Have you ever wondered about the private lives of actors on stage? Probably. Have you ever wondered about the private lives of the people sitting around you in the audience? Probably not. Those strangers sitting around you in the dark are the subject of the new illusionist show “Derren Brown: Secret,” which opened Tuesday at Off Broadway’s Atlantic Theatre Company.
This marks the British illusionist’s American debut, and he goes way beyond the usual brand of magic here. The Playbill bio calls what Brown does a “unique brand of mind control, suggestion, showmanship and illusion.” Left off that list is “distraction.” At the beginning of “Secret,” Brown calls attention to a banana that he has placed on stage under a tiny spotlight. Twice that banana disappears without our seeing it disappear, and not due to some trap door or mirrors. Brown has distracted us, and he is a most beguiling distracter.
The big surprise of “Secret” happens before you enter the theater. Ushers reveal that it is a two-and-a-half-hour show with intermission. In this age of 90-minute nights at the theater, “Secret” looks to be the “Gotterdammerung” of magic shows. Brown’s very leisurely pace is part of the distraction. He performs very few stunts, and occasionally you may find yourself not paying attention, which is when all the magic happens. And a lot happens during that intermission, probably.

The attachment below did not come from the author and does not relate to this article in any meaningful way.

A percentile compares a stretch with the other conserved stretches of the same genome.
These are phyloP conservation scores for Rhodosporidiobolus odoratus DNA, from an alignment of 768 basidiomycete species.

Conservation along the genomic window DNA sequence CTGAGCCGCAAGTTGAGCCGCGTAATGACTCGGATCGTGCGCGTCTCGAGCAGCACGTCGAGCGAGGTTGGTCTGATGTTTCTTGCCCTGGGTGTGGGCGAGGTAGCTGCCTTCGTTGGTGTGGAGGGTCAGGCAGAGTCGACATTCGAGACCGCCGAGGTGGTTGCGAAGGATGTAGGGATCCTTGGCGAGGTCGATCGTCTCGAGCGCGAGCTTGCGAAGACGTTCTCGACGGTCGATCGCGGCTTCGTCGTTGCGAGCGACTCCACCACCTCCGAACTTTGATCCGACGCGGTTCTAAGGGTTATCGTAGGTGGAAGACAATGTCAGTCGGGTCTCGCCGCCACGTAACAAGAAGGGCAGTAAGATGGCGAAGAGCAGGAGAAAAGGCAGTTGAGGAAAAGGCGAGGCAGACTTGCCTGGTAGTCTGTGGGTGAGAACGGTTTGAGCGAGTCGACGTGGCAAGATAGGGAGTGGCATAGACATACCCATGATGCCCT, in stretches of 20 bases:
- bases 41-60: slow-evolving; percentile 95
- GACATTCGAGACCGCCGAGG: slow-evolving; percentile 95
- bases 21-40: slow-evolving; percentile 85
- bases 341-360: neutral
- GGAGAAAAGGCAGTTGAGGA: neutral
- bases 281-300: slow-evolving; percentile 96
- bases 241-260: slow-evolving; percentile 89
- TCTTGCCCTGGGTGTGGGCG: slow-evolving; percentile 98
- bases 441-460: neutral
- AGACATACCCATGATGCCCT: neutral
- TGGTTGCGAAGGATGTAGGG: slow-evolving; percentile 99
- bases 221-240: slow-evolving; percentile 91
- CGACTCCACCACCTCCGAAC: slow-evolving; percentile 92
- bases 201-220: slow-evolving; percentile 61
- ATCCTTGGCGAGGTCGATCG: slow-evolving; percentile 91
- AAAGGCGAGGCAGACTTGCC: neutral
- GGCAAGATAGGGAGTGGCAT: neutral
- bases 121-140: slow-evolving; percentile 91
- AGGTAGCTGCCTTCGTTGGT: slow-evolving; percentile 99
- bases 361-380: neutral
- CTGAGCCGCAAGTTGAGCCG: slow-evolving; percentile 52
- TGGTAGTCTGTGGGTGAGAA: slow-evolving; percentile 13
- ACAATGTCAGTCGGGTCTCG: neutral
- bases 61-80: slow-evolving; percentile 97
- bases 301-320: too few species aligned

But back to those audience members and their secrets. At the performance reviewed here, we learned that one young law student did not want to follow his father into the funeral business, and that another theatergoer had a third nipple, which he promptly displayed by lifting his T-shirt.
Brown is great at setting you up to believe that so much more will be revealed: He cautions us repeatedly during his mind-reading act not to think of anything really bad, like an extramarital affair, otherwise he may have no choice but to just blurt it out from the stage.
Not to fear: Brown and his collaborators — the directors and co-authors Andrew O’Connor and Andy Nyman — are first-rate at soliciting willing volunteers and leaving the rest of us cowards to our terrible secrets.
Brown’s showmanship is never more apparent than in the second act when he reveals that we’ll be treated to a short film. It turns out to be not much of a film. But Brown’s build-up regarding the effect this movie may have on us is very much like those warnings at the end of a TV commercial for the latest cholesterol or diabetes drug. His list of possible dire symptoms dares you to watch. No doubt about it: Brown is the William Castle of illusionists.
For the record: A previous version of this review incorrectly spelled the name of the performer.